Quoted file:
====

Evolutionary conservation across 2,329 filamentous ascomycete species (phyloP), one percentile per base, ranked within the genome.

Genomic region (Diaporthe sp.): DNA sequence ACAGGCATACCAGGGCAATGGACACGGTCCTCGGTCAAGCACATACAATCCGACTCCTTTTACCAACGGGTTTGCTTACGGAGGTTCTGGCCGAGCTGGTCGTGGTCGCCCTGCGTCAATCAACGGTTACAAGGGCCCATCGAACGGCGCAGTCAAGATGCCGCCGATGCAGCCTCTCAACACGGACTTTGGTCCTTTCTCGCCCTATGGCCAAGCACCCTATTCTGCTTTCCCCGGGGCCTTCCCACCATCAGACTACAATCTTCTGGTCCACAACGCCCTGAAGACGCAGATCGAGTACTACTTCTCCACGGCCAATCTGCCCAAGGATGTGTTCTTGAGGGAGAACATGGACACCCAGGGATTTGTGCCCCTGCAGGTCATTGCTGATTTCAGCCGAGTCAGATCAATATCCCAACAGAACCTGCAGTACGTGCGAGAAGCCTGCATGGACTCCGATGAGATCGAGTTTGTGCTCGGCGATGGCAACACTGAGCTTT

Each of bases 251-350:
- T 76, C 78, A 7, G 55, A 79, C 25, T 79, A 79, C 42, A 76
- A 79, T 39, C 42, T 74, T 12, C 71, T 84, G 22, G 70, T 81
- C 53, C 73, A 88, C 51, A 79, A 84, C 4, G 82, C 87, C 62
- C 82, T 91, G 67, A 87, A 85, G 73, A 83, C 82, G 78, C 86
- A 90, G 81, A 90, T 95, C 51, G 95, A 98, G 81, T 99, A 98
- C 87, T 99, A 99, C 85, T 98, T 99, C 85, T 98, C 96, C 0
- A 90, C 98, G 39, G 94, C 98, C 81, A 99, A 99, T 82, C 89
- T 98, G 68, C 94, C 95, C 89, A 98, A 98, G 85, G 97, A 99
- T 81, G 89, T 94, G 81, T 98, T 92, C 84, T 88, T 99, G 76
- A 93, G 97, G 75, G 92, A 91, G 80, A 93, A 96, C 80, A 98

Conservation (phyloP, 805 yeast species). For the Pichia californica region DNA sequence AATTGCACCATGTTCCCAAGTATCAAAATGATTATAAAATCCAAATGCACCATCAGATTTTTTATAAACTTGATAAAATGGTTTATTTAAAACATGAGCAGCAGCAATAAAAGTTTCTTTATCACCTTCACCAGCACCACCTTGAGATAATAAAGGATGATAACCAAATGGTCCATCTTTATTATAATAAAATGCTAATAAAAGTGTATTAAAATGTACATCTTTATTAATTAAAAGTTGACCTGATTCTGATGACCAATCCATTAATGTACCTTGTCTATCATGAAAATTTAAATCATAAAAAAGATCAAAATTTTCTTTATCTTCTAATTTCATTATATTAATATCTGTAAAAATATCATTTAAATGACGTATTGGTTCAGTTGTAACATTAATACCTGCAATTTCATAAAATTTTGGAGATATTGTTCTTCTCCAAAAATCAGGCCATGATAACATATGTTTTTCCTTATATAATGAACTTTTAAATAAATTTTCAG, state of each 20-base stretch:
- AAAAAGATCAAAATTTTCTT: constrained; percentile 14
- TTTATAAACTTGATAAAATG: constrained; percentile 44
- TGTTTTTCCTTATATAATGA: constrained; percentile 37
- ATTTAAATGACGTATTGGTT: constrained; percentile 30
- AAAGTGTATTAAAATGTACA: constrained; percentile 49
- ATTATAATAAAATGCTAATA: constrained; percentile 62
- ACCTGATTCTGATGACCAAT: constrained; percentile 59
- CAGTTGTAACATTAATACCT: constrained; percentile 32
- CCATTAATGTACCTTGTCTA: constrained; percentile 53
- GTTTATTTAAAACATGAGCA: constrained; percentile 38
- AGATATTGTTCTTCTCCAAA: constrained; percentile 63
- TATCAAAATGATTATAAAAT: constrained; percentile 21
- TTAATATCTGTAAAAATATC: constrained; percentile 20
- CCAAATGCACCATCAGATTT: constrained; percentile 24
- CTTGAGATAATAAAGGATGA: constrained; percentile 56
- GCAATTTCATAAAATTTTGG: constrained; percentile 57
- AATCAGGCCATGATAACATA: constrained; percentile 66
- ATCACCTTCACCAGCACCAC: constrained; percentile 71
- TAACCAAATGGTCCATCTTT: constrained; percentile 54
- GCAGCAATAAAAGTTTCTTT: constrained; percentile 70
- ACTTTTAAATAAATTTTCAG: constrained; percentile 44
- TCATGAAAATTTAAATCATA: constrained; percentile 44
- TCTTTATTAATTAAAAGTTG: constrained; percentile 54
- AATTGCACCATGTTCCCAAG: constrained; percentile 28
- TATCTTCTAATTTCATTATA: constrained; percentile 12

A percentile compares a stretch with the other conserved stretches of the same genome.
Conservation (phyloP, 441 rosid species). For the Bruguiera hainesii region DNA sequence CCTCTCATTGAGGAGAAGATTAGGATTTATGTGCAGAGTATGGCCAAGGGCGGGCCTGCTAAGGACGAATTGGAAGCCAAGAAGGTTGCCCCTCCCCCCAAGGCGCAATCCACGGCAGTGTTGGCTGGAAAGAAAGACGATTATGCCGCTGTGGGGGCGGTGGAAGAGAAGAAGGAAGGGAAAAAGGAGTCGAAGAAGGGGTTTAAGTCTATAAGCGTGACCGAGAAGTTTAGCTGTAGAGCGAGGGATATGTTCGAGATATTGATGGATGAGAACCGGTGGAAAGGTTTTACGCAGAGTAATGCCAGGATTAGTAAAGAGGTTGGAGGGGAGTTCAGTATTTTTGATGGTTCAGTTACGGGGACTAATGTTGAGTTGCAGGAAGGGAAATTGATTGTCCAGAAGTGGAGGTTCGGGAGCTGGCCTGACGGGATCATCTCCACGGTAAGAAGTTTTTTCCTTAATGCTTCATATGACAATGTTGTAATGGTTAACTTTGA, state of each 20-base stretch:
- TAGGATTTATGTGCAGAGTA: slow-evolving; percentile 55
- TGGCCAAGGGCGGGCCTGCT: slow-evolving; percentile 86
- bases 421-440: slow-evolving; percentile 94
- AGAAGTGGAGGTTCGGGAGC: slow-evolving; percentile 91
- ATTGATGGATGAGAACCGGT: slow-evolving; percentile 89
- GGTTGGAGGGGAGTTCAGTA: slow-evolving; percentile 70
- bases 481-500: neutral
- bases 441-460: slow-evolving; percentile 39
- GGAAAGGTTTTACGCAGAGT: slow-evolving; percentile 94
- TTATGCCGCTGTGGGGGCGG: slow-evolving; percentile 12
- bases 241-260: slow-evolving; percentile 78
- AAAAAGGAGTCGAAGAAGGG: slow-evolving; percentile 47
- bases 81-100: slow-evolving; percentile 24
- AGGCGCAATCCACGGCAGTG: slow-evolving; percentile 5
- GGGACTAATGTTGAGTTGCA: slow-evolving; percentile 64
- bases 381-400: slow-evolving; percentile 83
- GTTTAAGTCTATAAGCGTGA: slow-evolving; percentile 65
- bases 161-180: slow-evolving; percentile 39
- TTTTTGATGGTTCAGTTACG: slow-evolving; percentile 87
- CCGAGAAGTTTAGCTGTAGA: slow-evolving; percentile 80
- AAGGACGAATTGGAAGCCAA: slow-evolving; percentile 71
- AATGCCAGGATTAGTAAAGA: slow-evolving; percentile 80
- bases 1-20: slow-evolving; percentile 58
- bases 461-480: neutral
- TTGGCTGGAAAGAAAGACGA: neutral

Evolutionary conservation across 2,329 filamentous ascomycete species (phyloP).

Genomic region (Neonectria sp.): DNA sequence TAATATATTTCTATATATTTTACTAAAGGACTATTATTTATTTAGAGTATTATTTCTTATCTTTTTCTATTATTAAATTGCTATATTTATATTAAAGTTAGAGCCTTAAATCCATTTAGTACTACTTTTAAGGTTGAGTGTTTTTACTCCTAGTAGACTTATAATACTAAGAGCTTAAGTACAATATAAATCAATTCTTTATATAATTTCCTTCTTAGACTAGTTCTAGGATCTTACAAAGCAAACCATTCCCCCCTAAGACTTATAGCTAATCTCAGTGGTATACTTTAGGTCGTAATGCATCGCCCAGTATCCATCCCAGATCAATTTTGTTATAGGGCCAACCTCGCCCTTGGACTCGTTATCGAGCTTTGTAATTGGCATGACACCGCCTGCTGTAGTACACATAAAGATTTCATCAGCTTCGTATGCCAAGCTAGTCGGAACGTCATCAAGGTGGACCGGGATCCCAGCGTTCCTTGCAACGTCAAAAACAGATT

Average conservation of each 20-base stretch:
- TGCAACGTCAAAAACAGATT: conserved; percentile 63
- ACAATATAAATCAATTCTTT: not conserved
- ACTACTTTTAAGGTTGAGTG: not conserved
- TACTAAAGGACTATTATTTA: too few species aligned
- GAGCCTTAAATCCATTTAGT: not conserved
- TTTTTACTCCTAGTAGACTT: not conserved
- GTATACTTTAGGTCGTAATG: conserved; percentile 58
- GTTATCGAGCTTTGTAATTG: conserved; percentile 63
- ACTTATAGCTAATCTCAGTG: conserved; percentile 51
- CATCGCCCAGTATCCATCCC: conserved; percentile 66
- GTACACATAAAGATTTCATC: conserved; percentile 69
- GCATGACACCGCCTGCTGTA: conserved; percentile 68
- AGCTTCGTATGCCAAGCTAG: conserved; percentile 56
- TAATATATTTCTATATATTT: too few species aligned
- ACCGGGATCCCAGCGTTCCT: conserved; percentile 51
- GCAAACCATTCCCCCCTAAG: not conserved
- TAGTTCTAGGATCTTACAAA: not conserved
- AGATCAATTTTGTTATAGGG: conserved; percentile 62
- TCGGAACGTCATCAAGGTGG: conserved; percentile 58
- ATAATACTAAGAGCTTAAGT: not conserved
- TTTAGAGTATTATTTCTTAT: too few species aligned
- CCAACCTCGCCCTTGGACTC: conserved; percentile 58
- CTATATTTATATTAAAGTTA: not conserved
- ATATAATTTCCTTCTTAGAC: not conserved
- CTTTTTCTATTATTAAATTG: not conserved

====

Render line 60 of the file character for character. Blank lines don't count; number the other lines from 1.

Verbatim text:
- TTTTTGATGGTTCAGTTACG: slow-evolving; percentile 87